“You’re right,” Camille said, deadpan. “We’ve got a dead body over there that’s covered in knife wounds, so let’s concentrate on a tiny piece of metal we’ve found on the floor over here. In fact, I think you’re right! What if the carving knife we found by the body is a double bluff and the killer used this tiny drawing pin to stab the victim to death?”

Yet as we all know the hallmark of the sleuth made in the “Great Detective” mould is that not only do they notice commonplace things but that they see something out of the ordinary in them, which is pertinent to the case. It is a well-used gimmick, but it is one which fits Poole’s character to a tee. Nevertheless, Poole is not depicted as an infallible sleuth, as he does have to walk down a few dead ends before figuring out the correct solution. This is quite pleasing for the reader I think, rather than a detective who cryptically says they have solved the case 5 minutes after seeing the crime scene, but then do not tell you for another 200 pages.

Another parallel with book 2 in the series is that we are initially presented with a seemingly open and shut case, yet because of various intriguing aspects and irregularities uncovered, we know it won’t be so simple as all that. I think the crime scene of the first book has more of these unusual features. But that arguably goes hand in hand with its more complicated howdunnit mechanism of the plot. I enjoy how Poole quickly shows using logic and physical evidence that a seemingly straight forward crime is a more complex one and that we don’t have endless pages of the sleuth basing their actions on a vague hunch before finding something more tangible to support their ideas with.

This book also reminds me of the killer Poirot faces in The ABC Murders (1936), in the sense that the killer is manipulating the investigation through the evidence they leave for the police to find. This comes up in Poole’s investigation: ‘Someone he couldn’t quite see, but who was still influencing events. And this person was the real killer. And they were manipulating him. Manipulating them all […] It was almost as if the killer was throwing down a challenge to Richard. Was he clever enough to work it out?’ Poole also parallels at the end of this passage that sense of personal challenge which Poirot experience more directly with the ABC letters he is sent.

Something else I enjoy about the way the puzzle is constructed in this novel is that the author does not recourse to having their sleuth discover crucial evidence off the page and instead the reader is shown the data he has collected and the questions he has about it. This is gathered on his whiteboard, which is replicated in the text itself. My only criticism of this aspect of the story was that it became a bit repetitive. It could perhaps have been used less often.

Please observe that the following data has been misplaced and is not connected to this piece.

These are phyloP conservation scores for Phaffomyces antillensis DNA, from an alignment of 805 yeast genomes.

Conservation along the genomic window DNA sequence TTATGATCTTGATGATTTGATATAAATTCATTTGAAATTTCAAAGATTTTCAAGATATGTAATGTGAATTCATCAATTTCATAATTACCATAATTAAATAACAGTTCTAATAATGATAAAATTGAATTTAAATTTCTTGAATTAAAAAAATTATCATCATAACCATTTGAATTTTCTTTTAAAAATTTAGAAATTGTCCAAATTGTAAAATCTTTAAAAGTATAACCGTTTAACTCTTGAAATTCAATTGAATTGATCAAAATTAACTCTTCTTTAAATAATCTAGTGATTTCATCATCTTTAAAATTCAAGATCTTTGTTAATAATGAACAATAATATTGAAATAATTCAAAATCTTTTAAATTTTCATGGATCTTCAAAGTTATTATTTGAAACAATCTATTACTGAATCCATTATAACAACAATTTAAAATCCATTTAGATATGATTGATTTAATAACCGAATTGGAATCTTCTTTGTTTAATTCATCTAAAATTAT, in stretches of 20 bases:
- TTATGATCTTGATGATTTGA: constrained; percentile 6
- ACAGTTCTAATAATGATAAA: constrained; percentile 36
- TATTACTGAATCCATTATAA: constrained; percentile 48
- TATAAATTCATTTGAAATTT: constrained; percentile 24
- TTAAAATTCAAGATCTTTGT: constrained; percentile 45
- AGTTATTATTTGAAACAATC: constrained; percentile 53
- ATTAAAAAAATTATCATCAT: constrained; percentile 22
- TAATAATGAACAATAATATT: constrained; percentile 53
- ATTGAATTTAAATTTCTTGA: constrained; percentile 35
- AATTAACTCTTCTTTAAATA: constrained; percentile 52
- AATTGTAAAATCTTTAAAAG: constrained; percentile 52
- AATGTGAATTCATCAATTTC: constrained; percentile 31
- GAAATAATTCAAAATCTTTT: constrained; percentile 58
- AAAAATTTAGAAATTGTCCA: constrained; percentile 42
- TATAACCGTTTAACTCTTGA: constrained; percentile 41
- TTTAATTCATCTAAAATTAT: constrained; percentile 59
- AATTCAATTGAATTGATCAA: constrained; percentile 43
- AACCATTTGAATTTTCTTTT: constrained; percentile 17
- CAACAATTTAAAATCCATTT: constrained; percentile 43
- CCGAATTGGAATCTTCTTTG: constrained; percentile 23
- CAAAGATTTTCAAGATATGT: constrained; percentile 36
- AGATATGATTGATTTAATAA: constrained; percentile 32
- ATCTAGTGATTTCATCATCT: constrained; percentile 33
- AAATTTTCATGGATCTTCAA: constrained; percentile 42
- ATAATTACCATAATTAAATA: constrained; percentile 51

I have already picked up on some of the comic elements of the mystery but I like how each book I have read in the series so far has had some kind of humorous subplot. In the second book this was the arrival of Poole’s mother on the island and in the first book it is Poole’s plans to rid himself permanently of the lizard called Harry, who lives in his shack. Don’t worry no lizards are harmed in the making of this story! Another device used to make this a funny read is that Poole’s worldview bleeds into the narrative voice at times, such as when he is talking with one of the suspects: ‘Ann looked like Margaret Thatcher crossed with a flying squirrel.’

I think my only main criticism of the book was that it was a bit long, so at times my attention would temporarily flag. Nevertheless, the puzzle kept me guessing until the end, with only my third option being the right one (not sure it counts when it takes that many attempts!).  

I am looking forward to trying the third and fourth books in the series, when they finally arrive in the post.

Rating: 4.25/5


  1. What’s going on, Kate? I also was feeling poorly and started reading this on Thursday! It’s been on my TBR pile for ages. I am pretty much in agreement with your comments, though I think I found the repetition more irritating than you did, and wouldn’t go as high as 4.25.



    • Wow our reading has seriously been in tune this year as I think we have read two books the same this year already. But to read the same book on the same day is very impressive! We should get some kind of medal or prize. Hope you are feeling better now.